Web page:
Why bother with a desktop PC when an Nvidia RTX 4060 laptop can game in 4K?

Render of a new RTX 4000 Max-Q gaming laptop.
(Image credit: Nvidia)

After viewing Nvidia's big reveal livestream from CES 2023, I’ve got mixed feelings. Yes, the arrival of the RTX 4070 Ti is good to see after the mess surrounding the cancelled RTX 4080 12GB, but there was a bit too much metaverse talk for my liking - which is to say, there was any metaverse talk.

Much more promising, then, is Nvidia’s commitment to releasing a slew of laptop GPUs throughout 2023, from the budget RTX 4050 to the powerhouse RTX 4090 - the first time we’ve ever seen an xx90-spec GPU in a gaming laptop.

I wish Nvidia would take this approach with its desktop cards rather than teasing them one at a time; with the full range on display, people know exactly what we’ll be getting this year, and it’s much easier to judge how much money they should be squirrelling away to buy a new gaming laptop.

At the high end, RTX 4080 and 4090 laptops will start at $1,999, though I strongly suspect that most of these will end up costing a lot more - especially the 4090 models. More interestingly, Nvidia says the RTX 4050 laptops will start at $999 - and I’m weirdly exciting about that. Here’s why.

Nvidia GeForce RTX 4090 Mobile

(Image credit: Videocardz)

A new generation

What does a thousand bucks get you right now when looking at gaming laptops? Well, you’re probably looking at an RTX 3060 for your GPU, along with either an Intel Core i5 or i7 processor (perhaps an AMD Ryzen 7 if you’re looking at Team Red). That’s not bad, in my opinion; the 3060 is a solid 1080p gaming GPU, even if it loses out a bit to the better-value RTX 3060 Ti in desktop PCs.

The RTX 3050 - the card that generationally precedes this newly-announced 4050 - was basically not great. Not terrible, sure, but it was difficult to justify its existence when most gamers would either spring for a more powerful card or simply be satisfied with what they had.

Given the generational step up in performance Nvidia is touting for the RTX 4000 GPUs, though, we can likely expect a serious boost from the 3050 to the 4050. Using the new AD107 GPU chip, the laptop RTX 4050 has already surfaced in leaked benchmarks, beating its predecessor by almost a third as reported by Notebookcheck. This could put it on par with or even beyond the RTX 3060.

Here’s the kicker, though - even if the 4050’s performance doesn’t quite measure up, it can take advantage of the new Lovelace GPU architecture to run Nvidia’s third-generation DLSS upscaling technology, which can employ full frame generation to massively boost framerates in games.

DLSS 3 feels like the fully-realized form of the technology, giving you as much as double the frames per second at higher resolutions. For those not in the know, DLSS (Deep Learning Super Sampling) allows your GPU to render a game at a lower resolution - therefore producing a better framerate - and then employs AI to ‘upscale’ the image to a higher resolution. This is a gross oversimplification of the tech, but it’ll suffice here.

Breakdown of Nvidia DLSS 3

(Image credit: Nvidia)

Deeper learning

With DLSS improved for RTX 4000 GPUs, we’re also seeing the return of Nvidia’s ‘Max-Q’ feature, which also employs AI to power a range of technologies geared towards improving the performance and efficiency of laptop GPUs. Max-Q models of Nvidia’s cards have these features baked into the GPU, allowing it to be smaller and produce less heat and sound for an improved lightweight laptop gaming experience.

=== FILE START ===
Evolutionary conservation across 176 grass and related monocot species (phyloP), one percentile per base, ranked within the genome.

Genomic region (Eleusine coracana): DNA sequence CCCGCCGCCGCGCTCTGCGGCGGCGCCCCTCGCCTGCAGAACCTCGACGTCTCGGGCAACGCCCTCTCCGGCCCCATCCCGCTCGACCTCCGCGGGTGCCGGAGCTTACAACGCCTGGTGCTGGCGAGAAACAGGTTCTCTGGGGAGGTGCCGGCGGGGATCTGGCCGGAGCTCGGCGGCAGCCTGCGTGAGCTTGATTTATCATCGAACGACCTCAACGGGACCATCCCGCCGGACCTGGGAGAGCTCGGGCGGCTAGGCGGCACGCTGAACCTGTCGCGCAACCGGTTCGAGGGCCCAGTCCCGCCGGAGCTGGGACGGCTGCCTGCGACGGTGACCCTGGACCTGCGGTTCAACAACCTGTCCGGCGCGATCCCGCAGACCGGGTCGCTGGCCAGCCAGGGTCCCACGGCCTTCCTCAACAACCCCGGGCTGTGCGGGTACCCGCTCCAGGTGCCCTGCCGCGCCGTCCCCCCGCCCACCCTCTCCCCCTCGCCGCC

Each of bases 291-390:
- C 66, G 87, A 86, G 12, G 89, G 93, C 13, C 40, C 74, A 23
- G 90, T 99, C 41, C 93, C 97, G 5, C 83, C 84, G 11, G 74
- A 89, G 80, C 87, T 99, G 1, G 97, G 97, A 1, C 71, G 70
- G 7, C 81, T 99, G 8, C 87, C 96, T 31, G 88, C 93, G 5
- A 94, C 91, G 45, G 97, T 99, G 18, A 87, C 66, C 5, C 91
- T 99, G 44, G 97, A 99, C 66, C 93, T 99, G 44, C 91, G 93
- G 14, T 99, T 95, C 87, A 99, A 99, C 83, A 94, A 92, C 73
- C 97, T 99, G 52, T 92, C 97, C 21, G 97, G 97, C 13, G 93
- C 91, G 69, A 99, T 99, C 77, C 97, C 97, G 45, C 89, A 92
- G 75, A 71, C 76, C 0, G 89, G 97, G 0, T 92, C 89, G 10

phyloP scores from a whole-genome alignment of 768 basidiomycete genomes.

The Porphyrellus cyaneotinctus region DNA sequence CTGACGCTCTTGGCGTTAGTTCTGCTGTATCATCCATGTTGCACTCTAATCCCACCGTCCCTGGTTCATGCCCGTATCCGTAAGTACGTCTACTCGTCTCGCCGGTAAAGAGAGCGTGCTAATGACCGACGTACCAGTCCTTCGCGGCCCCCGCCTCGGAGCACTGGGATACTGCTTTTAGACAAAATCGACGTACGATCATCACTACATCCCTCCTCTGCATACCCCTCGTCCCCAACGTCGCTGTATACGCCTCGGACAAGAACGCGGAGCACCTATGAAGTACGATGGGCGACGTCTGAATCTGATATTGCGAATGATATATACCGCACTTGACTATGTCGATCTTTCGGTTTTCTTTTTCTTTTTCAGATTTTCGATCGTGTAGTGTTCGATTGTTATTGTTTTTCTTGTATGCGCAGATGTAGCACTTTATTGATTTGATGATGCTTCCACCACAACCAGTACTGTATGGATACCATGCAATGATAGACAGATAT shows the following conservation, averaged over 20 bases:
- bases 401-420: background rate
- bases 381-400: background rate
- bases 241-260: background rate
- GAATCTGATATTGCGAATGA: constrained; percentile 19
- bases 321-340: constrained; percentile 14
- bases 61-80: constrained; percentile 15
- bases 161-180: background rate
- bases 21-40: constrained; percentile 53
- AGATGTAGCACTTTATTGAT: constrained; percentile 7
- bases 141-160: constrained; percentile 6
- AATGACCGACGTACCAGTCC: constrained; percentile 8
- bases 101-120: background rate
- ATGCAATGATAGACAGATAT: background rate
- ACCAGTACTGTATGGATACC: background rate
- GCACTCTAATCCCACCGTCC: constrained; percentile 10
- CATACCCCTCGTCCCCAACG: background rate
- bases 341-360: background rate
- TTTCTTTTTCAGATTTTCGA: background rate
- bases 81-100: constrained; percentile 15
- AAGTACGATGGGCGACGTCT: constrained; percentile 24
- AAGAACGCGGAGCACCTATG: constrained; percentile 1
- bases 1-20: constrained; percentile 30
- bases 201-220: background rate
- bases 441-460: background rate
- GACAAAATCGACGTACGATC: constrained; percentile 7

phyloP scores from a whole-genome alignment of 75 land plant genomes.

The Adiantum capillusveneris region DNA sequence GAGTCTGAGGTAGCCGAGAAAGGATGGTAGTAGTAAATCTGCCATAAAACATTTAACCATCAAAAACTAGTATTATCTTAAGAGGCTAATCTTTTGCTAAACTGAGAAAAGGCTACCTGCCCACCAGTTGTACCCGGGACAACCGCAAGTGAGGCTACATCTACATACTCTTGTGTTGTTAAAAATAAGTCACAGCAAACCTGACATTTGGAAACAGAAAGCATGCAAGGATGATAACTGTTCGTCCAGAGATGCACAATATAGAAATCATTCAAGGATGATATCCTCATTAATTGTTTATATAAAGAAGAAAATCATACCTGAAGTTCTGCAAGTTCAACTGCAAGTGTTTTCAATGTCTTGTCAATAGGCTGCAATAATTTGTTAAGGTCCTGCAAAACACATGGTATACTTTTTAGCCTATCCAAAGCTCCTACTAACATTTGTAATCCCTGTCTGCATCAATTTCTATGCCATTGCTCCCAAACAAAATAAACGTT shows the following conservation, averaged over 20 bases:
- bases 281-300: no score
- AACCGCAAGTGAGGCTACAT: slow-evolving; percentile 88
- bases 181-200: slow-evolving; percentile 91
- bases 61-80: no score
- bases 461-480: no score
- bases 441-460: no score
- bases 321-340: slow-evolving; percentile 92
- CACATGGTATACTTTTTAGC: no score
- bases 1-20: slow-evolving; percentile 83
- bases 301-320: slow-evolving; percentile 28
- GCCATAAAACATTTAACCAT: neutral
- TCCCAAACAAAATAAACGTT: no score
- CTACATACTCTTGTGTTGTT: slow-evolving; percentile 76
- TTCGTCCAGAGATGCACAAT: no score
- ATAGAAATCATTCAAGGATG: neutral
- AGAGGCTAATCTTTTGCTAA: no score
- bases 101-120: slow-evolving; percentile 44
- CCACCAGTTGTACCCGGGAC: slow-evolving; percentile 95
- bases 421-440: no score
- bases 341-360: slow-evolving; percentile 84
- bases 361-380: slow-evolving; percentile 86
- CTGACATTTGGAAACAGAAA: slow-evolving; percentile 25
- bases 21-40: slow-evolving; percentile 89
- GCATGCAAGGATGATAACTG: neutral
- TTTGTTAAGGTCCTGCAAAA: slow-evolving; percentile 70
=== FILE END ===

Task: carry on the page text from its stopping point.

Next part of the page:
As we approach a singularity of graphical performance, I have to wonder how much longer we gamers will be shackling ourselves to chunky desktop PCs in order to get the best performance. Sure, everyone wants an RTX 4090, but that’s simply not feasible for most consumers; a laptop packing a 4050 or 4060, though? That’s an option.

The simple fact is that most people don’t want or need to play games in glorious 8K. It’s not like you can buy an 8K gaming laptop anyway, and with DLSS 3 the barrier to gaming in 4K is getting even lower. Why would I spend time, money, and effort building the huge gaming PC I’m writing this article on if I could simply snap up a sleek $1,500 gaming laptop and get essentially the same performance at 4K thanks to DLSS?

I’m not saying that desktop gaming PCs are about to vanish overnight. The upgradability of custom PC builds is a huge point in their favor, even if some laptop manufacturers are finally starting to get the idea and make more parts replaceable. But Nvidia’s new mobile GPUs promise a major step forward for gaming on laptops, both at the low end and at the peak with the 4090.

At a certain point, the need for desktop systems begins to erode. I think this has already started; we’ve been throwing around the term ‘desktop replacement’ when it comes to powerful gaming laptops for years, after all. How long do you think it’ll take before our towers become obsolete? The sooner the better, if you ask me.

Christian Guyton
Editor, Computing

Christian is TechRadar’s UK-based Computing Editor. He came to us from Maximum PC magazine, where he fell in love with computer hardware and building PCs. He was a regular fixture amongst our freelance review team before making the jump to TechRadar, and can usually be found drooling over the latest high-end graphics card or gaming laptop before looking at his bank account balance and crying.

Christian is a keen campaigner for LGBTQ+ rights and the owner of a charming rescue dog named Lucy, having adopted her after he beat cancer in 2021. She keeps him fit and healthy through a combination of face-licking and long walks, and only occasionally barks at him to demand treats when he’s trying to work from home.